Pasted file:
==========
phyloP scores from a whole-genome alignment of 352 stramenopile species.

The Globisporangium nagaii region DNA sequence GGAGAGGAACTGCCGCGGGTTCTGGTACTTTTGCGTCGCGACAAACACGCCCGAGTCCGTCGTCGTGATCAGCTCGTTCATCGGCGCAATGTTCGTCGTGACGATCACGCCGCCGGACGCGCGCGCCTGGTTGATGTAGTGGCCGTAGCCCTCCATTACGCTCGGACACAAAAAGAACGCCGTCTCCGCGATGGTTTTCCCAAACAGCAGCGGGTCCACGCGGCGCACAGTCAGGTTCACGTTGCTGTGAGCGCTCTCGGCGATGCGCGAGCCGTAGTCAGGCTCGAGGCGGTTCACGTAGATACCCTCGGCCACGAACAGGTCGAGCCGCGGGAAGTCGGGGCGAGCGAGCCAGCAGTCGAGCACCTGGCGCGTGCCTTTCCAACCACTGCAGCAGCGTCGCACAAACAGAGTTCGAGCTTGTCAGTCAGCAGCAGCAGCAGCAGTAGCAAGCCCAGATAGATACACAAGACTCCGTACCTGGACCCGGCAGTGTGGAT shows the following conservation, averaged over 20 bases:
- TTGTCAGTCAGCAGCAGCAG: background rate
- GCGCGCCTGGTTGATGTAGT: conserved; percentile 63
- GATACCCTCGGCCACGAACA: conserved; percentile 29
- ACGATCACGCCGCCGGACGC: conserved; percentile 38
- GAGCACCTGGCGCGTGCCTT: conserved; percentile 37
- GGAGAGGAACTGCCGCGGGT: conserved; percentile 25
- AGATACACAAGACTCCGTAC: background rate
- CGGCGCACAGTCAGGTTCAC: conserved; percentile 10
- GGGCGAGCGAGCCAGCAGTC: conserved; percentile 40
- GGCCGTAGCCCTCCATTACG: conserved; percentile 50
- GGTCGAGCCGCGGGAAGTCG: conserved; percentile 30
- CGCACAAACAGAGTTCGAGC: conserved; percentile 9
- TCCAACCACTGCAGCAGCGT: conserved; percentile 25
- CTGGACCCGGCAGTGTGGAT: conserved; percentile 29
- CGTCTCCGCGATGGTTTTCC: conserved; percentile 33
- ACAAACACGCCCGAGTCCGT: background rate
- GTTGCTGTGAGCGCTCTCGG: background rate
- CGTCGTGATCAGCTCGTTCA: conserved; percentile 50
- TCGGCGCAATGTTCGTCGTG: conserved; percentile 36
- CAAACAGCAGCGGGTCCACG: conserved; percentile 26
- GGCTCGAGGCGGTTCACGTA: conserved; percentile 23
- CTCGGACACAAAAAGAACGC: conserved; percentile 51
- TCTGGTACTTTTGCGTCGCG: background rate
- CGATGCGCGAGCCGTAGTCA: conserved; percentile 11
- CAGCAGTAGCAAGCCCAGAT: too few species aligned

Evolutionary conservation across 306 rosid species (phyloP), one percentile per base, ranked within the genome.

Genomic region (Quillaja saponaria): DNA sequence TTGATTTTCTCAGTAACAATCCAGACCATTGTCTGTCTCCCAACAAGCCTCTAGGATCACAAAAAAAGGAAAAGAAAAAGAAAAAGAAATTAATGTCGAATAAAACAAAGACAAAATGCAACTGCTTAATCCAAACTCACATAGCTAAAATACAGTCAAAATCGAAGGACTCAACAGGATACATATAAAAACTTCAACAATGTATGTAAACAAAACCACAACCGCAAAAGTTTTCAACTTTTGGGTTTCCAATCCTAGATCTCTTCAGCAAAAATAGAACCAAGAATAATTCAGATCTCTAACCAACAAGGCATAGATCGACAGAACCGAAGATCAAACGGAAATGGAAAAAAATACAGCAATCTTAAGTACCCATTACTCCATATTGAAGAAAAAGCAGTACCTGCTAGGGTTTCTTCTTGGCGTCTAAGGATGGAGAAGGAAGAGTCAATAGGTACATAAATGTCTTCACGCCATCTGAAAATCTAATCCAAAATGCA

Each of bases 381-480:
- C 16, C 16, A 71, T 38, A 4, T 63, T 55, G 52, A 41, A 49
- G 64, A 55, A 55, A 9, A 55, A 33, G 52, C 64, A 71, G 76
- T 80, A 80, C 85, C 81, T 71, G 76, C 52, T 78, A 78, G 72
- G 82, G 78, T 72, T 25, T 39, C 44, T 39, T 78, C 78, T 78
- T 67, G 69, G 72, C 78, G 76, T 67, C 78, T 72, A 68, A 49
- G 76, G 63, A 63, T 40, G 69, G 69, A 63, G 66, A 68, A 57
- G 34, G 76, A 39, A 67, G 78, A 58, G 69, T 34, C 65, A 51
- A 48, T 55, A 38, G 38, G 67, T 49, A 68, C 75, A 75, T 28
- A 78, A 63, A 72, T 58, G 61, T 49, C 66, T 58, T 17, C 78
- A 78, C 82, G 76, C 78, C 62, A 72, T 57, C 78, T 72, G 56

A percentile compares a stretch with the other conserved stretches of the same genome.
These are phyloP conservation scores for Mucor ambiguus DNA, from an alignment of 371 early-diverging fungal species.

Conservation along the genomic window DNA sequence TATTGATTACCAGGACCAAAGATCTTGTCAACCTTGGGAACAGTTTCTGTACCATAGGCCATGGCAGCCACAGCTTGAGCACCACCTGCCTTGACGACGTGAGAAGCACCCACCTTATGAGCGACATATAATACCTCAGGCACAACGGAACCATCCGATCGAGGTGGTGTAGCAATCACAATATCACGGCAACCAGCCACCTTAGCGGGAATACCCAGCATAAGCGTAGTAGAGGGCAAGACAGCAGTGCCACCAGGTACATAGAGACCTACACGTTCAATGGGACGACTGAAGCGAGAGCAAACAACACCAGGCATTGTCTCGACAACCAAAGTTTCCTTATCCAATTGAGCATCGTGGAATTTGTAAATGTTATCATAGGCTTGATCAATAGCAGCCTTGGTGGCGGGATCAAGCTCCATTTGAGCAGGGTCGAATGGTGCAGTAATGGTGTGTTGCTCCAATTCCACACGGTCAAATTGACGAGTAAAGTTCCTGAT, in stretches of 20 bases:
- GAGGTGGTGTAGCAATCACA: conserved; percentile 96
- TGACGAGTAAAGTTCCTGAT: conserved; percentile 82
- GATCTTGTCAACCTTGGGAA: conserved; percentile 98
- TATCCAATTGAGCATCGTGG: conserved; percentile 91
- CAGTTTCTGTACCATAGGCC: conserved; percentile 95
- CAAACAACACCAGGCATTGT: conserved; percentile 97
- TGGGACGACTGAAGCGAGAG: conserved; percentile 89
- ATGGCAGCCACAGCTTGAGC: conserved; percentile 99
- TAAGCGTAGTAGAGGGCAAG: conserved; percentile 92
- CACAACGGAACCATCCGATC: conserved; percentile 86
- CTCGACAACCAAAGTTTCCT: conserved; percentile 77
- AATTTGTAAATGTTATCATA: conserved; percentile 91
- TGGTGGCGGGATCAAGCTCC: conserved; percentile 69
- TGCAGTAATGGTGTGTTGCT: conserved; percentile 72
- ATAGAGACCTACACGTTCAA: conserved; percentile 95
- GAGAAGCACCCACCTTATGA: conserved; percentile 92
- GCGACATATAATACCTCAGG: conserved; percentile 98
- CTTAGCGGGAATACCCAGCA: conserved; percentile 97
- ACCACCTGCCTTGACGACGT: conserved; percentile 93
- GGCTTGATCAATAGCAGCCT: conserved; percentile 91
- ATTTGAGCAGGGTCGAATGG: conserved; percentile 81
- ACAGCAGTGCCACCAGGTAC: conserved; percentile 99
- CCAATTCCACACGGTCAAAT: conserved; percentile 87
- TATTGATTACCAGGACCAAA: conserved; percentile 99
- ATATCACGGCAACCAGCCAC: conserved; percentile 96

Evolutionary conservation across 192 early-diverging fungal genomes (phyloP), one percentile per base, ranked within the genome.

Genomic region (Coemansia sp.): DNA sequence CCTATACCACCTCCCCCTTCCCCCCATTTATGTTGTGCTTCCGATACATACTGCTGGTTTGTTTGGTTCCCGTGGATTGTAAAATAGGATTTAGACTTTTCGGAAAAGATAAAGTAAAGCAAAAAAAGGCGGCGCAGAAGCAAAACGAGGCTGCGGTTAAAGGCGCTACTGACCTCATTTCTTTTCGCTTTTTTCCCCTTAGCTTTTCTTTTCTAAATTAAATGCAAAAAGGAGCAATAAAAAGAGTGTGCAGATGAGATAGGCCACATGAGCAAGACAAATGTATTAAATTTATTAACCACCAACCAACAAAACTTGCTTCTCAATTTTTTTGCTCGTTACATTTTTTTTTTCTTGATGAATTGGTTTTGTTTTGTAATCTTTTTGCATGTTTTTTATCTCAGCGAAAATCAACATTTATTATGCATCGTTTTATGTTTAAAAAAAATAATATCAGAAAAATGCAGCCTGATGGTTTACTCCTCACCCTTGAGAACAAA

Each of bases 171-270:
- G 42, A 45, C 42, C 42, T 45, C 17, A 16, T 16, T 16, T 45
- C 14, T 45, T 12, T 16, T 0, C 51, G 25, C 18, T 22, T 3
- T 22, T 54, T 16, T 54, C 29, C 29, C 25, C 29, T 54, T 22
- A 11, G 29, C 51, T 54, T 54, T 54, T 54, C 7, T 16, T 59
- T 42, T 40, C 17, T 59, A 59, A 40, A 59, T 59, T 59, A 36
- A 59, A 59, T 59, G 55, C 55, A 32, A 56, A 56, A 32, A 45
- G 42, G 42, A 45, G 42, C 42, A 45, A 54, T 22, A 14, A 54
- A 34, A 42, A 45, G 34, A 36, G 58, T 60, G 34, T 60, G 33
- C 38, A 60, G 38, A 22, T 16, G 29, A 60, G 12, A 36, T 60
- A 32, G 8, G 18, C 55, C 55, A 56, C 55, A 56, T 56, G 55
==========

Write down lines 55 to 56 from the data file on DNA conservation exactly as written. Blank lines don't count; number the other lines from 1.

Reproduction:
- AATTTGTAAATGTTATCATA: conserved; percentile 91
- TGGTGGCGGGATCAAGCTCC: conserved; percentile 69